The Resolution mine, owned jointly by Rio Tinto (55%) and BHP Billiton (45%), has already spent over USD 2 billion on development and permitting.6 It could eventually supply up to a quarter of the country’s copper demand.7 However, Native American communities such as the San Carlos Apache have opposed the alleged threat it poses to the Chich’il Bildagoteel, otherwise known as Oak Flat, a place with spiritual significance to the Apache for generations.8
Rio Tinto already experienced a stakeholder uproar and harsh repercussions after a failure to protect places of indigenous significance in May 2020, albeit on the other side of the world. Three executives, including the CEO at the time, were forced to leave the company, among other leadership changes, after the company bulldozed the ancient Juukan Gorge rock shelters, a site of both indigenous and archaeological value in Australia.9
There, as at the Resolution mine, the company obtained government approval to move on the areas of concern, putting sacred areas at risk. Nonetheless, civil-rights activism, social-media scrutiny and the momentum for social justice have amplified calls to defend indigenous cultures. Scenarios where mines obtained permits — only to have them later taken away, after much investment, due to alleged failures to address indigenous issues — have played out around the globe in recent years. A stronger focus on local concerns may be warranted.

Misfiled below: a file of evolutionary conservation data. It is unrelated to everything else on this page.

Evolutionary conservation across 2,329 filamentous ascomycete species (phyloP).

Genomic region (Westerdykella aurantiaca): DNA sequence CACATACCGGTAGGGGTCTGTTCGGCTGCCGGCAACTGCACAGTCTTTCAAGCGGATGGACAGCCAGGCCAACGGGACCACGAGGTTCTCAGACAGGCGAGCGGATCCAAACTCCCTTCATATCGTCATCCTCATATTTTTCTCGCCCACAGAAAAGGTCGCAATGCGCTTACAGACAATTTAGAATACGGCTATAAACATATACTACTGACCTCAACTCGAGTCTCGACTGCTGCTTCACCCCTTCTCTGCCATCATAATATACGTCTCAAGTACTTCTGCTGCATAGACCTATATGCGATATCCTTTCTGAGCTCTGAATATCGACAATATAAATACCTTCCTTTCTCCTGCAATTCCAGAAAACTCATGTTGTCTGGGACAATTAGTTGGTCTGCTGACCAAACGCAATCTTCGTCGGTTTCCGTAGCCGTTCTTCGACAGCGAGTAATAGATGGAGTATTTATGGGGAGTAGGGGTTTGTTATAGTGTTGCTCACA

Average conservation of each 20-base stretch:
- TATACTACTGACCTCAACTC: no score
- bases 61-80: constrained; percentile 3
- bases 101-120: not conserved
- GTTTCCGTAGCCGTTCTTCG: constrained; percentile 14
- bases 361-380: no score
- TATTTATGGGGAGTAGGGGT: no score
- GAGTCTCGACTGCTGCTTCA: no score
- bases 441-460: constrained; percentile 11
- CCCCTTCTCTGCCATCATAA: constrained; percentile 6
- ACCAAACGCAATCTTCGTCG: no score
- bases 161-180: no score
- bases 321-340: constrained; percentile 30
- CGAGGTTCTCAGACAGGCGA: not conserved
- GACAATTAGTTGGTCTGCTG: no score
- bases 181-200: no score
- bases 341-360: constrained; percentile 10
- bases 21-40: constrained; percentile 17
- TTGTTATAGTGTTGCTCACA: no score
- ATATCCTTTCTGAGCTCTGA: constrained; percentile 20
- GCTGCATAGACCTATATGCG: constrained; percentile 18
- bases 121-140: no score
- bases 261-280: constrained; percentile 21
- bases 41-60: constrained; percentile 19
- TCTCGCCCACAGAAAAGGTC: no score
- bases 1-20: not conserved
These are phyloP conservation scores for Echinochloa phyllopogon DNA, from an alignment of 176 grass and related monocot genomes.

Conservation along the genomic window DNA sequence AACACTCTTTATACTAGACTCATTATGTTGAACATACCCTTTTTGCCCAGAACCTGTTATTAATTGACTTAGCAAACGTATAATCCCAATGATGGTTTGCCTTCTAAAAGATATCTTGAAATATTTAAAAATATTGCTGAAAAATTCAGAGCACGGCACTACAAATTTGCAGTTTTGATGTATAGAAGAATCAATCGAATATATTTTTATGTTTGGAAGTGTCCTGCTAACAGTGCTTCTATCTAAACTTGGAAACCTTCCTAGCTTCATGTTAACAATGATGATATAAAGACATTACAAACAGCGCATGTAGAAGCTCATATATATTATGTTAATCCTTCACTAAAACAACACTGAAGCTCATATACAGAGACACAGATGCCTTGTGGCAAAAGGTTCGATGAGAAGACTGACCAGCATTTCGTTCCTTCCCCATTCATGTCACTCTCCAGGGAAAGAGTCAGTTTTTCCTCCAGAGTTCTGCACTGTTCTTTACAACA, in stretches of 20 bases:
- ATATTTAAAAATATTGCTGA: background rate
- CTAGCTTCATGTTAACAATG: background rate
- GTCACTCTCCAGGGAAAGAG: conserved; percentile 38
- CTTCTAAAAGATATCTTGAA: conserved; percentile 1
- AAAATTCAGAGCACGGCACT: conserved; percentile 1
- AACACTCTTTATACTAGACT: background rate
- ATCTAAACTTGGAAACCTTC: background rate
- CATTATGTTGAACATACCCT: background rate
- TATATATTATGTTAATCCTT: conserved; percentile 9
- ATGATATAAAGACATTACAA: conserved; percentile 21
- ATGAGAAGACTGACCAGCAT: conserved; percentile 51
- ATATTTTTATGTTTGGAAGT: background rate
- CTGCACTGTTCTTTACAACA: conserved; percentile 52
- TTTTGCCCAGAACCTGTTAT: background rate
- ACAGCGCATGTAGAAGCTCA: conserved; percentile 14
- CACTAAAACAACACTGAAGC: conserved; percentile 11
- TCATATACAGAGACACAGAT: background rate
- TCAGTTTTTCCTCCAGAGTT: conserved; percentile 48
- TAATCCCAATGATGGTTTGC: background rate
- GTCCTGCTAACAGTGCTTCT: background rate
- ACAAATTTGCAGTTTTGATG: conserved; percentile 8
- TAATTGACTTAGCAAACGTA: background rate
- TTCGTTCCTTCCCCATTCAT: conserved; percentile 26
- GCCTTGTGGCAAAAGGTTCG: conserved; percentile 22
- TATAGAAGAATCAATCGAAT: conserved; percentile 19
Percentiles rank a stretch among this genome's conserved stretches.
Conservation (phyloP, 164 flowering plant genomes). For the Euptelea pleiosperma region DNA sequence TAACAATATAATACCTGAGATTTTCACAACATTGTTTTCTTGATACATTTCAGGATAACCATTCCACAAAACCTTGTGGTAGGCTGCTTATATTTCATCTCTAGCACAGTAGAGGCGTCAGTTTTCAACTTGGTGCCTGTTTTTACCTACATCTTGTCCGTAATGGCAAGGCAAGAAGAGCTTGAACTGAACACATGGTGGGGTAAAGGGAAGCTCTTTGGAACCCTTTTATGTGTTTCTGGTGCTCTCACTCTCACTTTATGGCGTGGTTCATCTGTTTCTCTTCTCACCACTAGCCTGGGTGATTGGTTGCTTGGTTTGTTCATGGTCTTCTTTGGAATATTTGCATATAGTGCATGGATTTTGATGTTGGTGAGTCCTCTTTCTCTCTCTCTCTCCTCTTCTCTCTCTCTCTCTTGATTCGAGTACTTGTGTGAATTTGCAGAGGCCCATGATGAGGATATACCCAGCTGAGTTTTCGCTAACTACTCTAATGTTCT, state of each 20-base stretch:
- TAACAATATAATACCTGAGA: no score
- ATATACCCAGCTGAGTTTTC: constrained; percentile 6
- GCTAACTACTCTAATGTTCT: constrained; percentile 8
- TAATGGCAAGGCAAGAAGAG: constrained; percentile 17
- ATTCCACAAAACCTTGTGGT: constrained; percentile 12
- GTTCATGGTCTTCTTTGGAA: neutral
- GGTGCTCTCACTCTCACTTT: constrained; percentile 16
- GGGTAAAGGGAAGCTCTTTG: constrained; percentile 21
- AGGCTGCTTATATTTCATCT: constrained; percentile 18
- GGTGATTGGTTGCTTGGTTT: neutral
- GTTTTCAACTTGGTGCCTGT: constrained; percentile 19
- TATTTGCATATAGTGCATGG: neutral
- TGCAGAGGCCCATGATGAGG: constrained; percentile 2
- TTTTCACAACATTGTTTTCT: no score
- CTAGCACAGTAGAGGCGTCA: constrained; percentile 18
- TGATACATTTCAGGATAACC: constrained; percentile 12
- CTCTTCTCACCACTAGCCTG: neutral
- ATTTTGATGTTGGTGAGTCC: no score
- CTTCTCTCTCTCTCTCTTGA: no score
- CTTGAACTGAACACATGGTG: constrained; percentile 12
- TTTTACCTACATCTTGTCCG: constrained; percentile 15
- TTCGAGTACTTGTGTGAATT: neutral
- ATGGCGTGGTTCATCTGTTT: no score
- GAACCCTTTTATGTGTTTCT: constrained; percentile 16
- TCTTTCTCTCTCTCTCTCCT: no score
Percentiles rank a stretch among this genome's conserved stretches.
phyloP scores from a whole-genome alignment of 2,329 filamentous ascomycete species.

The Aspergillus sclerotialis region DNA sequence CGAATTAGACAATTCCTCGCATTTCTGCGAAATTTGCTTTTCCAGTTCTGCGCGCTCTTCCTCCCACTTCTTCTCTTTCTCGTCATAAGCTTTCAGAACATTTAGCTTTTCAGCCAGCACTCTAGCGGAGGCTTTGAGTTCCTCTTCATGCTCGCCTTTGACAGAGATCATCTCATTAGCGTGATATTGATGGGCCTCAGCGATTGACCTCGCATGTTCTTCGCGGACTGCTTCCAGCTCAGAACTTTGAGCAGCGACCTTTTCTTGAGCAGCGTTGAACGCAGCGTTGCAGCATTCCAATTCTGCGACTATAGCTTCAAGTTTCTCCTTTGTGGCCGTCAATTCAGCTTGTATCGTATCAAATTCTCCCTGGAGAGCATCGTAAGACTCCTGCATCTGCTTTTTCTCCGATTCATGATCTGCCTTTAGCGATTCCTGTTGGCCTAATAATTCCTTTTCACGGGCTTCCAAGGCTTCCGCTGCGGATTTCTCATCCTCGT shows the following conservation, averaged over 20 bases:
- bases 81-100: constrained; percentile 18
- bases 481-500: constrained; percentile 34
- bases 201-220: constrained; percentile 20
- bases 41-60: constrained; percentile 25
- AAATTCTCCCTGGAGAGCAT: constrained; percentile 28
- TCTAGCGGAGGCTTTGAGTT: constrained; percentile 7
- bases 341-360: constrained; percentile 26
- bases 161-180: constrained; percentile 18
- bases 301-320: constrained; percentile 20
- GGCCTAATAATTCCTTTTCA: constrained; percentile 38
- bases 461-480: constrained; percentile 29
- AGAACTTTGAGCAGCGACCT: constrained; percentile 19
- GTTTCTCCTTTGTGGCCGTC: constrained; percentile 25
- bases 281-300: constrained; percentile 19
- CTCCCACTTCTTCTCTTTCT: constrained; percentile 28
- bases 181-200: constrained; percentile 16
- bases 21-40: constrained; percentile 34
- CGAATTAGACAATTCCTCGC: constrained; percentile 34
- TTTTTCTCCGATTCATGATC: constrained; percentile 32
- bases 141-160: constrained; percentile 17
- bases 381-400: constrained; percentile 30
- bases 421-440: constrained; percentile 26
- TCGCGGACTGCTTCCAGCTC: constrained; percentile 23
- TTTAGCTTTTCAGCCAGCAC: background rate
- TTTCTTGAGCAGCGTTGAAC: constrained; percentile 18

1“Fact Sheet: President Biden Sets 2030 Greenhouse Gas Pollution Reduction Target Aimed at Creating Good-Paying Union Jobs and Securing U.S. Leadership on Clean Energy Technologies.” White House, April 22, 2021.
2Elshkaki, A., Graedel, T.E., Ciacci, L., and Reck, B. “Copper demand, supply, and associated energy use to 2050.” Global Environmental Change, June 22, 2016.
3Davidse, A. And Guzek, J. “Trend 10: Meeting demand for green and critical minerals.” Deloitte Insights, Feb. 1, 2021.
4“Biden-Harris Plan for Tribal Nations.” JoeBiden.com.
5An estimated 1 in 475 Native Americans died from the disease. “COVID’s Assault on Native Americans.” The Week. March 7, 2021
6“History.” ResolutionCopper.com. Accessed March 22, 2021.
7“Land Exchange.” ResolutionCopper.com. Accessed March 23, 2021.
8“San Carlos Apache Tribe Sues US Forest Service to Stop Resolution Copper Mine.” San Carlos Apache Tribe, Jan. 15, 2021.
9Butler, B. and Wahlquist, C. “Rio Tinto investors welcome chair’s decision to step down after Juukan Gorge scandal.” Guardian, March 2, 2021.